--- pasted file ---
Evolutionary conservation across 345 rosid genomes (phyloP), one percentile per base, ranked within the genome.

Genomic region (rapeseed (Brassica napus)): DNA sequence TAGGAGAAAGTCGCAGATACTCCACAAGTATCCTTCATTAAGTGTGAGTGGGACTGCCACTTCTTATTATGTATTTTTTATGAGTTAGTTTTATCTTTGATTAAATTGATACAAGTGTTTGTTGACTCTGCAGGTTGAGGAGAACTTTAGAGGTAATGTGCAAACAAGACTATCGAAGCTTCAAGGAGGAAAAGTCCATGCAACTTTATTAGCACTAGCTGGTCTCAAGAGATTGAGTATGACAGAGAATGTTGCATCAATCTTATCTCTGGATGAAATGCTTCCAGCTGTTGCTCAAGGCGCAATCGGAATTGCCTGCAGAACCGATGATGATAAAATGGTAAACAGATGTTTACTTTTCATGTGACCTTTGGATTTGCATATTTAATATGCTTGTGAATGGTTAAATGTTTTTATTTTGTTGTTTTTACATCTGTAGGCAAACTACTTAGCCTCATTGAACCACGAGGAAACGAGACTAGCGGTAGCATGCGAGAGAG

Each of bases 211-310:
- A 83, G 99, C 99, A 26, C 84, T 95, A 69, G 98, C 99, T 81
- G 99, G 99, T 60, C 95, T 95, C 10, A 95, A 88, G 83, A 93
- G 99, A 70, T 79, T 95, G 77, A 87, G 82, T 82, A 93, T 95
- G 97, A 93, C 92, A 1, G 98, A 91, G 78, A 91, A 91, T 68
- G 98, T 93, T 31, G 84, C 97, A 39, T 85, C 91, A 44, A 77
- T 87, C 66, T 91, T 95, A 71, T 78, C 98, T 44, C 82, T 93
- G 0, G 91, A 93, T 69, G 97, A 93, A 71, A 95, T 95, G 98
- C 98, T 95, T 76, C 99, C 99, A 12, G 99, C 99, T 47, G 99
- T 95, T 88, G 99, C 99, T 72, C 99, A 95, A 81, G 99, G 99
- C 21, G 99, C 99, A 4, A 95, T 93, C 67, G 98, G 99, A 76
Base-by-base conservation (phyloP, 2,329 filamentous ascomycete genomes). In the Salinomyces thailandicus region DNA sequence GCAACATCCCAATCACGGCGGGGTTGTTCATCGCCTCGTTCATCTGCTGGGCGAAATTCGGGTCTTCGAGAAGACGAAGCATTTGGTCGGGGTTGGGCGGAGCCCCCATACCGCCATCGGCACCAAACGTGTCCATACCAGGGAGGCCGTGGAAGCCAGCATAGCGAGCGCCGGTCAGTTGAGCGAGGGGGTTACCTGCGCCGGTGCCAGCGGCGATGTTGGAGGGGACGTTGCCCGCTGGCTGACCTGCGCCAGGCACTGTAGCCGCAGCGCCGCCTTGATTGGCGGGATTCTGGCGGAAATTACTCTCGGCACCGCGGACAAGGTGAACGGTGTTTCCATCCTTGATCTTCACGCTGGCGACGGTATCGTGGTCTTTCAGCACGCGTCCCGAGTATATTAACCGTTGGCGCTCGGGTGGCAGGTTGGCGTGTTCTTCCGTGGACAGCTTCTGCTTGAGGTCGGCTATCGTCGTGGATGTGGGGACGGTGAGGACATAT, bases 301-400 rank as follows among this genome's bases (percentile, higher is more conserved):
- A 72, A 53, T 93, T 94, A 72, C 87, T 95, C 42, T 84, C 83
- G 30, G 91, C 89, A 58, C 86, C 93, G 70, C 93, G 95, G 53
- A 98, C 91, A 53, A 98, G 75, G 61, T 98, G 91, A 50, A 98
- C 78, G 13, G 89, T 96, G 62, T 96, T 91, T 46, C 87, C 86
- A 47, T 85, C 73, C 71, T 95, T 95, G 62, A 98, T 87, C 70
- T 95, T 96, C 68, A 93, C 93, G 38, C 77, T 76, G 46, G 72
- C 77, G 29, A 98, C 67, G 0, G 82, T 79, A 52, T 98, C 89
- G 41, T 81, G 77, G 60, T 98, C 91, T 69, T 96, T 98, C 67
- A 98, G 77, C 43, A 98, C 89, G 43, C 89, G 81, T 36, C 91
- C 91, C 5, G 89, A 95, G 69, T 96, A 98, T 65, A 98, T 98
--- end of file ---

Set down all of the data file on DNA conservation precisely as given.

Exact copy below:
Evolutionary conservation across 345 rosid genomes (phyloP), one percentile per base, ranked within the genome.

Genomic region (rapeseed (Brassica napus)): DNA sequence TAGGAGAAAGTCGCAGATACTCCACAAGTATCCTTCATTAAGTGTGAGTGGGACTGCCACTTCTTATTATGTATTTTTTATGAGTTAGTTTTATCTTTGATTAAATTGATACAAGTGTTTGTTGACTCTGCAGGTTGAGGAGAACTTTAGAGGTAATGTGCAAACAAGACTATCGAAGCTTCAAGGAGGAAAAGTCCATGCAACTTTATTAGCACTAGCTGGTCTCAAGAGATTGAGTATGACAGAGAATGTTGCATCAATCTTATCTCTGGATGAAATGCTTCCAGCTGTTGCTCAAGGCGCAATCGGAATTGCCTGCAGAACCGATGATGATAAAATGGTAAACAGATGTTTACTTTTCATGTGACCTTTGGATTTGCATATTTAATATGCTTGTGAATGGTTAAATGTTTTTATTTTGTTGTTTTTACATCTGTAGGCAAACTACTTAGCCTCATTGAACCACGAGGAAACGAGACTAGCGGTAGCATGCGAGAGAG

Each of bases 211-310:
- A 83, G 99, C 99, A 26, C 84, T 95, A 69, G 98, C 99, T 81
- G 99, G 99, T 60, C 95, T 95, C 10, A 95, A 88, G 83, A 93
- G 99, A 70, T 79, T 95, G 77, A 87, G 82, T 82, A 93, T 95
- G 97, A 93, C 92, A 1, G 98, A 91, G 78, A 91, A 91, T 68
- G 98, T 93, T 31, G 84, C 97, A 39, T 85, C 91, A 44, A 77
- T 87, C 66, T 91, T 95, A 71, T 78, C 98, T 44, C 82, T 93
- G 0, G 91, A 93, T 69, G 97, A 93, A 71, A 95, T 95, G 98
- C 98, T 95, T 76, C 99, C 99, A 12, G 99, C 99, T 47, G 99
- T 95, T 88, G 99, C 99, T 72, C 99, A 95, A 81, G 99, G 99
- C 21, G 99, C 99, A 4, A 95, T 93, C 67, G 98, G 99, A 76
Base-by-base conservation (phyloP, 2,329 filamentous ascomycete genomes). In the Salinomyces thailandicus region DNA sequence GCAACATCCCAATCACGGCGGGGTTGTTCATCGCCTCGTTCATCTGCTGGGCGAAATTCGGGTCTTCGAGAAGACGAAGCATTTGGTCGGGGTTGGGCGGAGCCCCCATACCGCCATCGGCACCAAACGTGTCCATACCAGGGAGGCCGTGGAAGCCAGCATAGCGAGCGCCGGTCAGTTGAGCGAGGGGGTTACCTGCGCCGGTGCCAGCGGCGATGTTGGAGGGGACGTTGCCCGCTGGCTGACCTGCGCCAGGCACTGTAGCCGCAGCGCCGCCTTGATTGGCGGGATTCTGGCGGAAATTACTCTCGGCACCGCGGACAAGGTGAACGGTGTTTCCATCCTTGATCTTCACGCTGGCGACGGTATCGTGGTCTTTCAGCACGCGTCCCGAGTATATTAACCGTTGGCGCTCGGGTGGCAGGTTGGCGTGTTCTTCCGTGGACAGCTTCTGCTTGAGGTCGGCTATCGTCGTGGATGTGGGGACGGTGAGGACATAT, bases 301-400 rank as follows among this genome's bases (percentile, higher is more conserved):
- A 72, A 53, T 93, T 94, A 72, C 87, T 95, C 42, T 84, C 83
- G 30, G 91, C 89, A 58, C 86, C 93, G 70, C 93, G 95, G 53
- A 98, C 91, A 53, A 98, G 75, G 61, T 98, G 91, A 50, A 98
- C 78, G 13, G 89, T 96, G 62, T 96, T 91, T 46, C 87, C 86
- A 47, T 85, C 73, C 71, T 95, T 95, G 62, A 98, T 87, C 70
- T 95, T 96, C 68, A 93, C 93, G 38, C 77, T 76, G 46, G 72
- C 77, G 29, A 98, C 67, G 0, G 82, T 79, A 52, T 98, C 89
- G 41, T 81, G 77, G 60, T 98, C 91, T 69, T 96, T 98, C 67
- A 98, G 77, C 43, A 98, C 89, G 43, C 89, G 81, T 36, C 91
- C 91, C 5, G 89, A 95, G 69, T 96, A 98, T 65, A 98, T 98